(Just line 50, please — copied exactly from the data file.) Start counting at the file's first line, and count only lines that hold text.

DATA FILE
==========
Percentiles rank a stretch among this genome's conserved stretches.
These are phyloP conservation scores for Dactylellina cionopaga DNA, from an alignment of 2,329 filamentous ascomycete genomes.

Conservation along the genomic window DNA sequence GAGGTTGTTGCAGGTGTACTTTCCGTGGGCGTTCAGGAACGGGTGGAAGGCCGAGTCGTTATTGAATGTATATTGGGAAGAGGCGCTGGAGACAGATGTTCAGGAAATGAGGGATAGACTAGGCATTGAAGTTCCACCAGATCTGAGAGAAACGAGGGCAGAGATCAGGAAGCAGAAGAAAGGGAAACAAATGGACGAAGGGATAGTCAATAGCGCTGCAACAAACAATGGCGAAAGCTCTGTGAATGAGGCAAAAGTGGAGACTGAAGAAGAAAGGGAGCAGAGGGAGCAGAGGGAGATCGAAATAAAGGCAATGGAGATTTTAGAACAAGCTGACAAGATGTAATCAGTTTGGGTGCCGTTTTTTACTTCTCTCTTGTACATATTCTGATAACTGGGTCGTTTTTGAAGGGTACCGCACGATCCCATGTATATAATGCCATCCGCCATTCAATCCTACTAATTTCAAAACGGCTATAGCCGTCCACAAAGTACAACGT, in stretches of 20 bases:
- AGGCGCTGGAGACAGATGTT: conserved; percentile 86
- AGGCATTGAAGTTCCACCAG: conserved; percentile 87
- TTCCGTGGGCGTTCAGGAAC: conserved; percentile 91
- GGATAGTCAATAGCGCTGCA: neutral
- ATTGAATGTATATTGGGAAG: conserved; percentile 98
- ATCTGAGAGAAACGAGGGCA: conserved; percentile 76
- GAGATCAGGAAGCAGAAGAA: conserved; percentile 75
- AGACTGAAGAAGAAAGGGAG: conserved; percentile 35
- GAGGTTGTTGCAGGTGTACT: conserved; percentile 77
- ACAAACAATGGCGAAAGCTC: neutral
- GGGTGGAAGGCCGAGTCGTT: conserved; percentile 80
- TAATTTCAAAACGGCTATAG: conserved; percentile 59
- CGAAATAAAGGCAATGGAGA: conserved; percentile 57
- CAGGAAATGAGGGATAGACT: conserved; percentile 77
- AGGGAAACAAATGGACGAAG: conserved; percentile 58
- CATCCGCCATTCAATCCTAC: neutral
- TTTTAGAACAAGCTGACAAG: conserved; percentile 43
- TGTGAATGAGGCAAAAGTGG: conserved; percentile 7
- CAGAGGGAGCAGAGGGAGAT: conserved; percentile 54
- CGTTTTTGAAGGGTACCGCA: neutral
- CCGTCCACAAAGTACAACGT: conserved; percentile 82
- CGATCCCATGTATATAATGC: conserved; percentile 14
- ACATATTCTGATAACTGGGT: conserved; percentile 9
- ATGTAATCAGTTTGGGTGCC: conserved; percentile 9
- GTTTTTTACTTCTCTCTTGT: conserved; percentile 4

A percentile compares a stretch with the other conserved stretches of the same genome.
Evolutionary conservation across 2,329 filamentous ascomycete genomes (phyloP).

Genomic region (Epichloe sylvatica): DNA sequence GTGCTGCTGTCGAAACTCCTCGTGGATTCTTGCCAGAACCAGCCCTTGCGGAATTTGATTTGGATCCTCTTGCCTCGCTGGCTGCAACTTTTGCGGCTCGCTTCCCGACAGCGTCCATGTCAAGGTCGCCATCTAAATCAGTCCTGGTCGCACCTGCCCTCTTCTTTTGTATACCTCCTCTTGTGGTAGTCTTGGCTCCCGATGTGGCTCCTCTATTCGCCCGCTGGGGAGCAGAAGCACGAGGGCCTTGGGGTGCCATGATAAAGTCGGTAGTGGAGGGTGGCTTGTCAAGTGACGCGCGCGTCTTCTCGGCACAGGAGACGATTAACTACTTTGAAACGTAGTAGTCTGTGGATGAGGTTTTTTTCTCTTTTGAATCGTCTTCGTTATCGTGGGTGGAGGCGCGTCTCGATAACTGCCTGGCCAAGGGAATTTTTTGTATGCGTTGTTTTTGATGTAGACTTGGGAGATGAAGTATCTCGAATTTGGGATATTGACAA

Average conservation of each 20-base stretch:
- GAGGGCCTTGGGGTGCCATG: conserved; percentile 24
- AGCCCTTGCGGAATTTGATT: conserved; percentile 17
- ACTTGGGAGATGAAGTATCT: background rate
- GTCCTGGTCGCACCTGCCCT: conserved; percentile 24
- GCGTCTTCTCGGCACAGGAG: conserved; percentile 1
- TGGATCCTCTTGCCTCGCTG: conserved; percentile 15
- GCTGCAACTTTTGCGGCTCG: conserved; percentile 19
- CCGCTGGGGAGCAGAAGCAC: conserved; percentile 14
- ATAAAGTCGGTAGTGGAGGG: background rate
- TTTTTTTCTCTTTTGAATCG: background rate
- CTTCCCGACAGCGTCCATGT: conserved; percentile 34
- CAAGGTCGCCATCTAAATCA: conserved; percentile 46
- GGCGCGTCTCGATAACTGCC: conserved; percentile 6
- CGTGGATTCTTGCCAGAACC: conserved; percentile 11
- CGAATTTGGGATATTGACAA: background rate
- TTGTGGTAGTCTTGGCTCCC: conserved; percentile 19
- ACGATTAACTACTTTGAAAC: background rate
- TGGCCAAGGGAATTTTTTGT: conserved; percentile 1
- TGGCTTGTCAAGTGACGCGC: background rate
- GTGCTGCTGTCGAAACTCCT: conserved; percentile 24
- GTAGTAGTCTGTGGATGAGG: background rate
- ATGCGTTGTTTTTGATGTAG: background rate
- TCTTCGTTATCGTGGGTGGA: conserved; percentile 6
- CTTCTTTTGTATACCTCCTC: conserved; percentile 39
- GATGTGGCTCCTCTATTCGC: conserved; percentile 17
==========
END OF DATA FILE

- TGGCCAAGGGAATTTTTTGT: conserved; percentile 1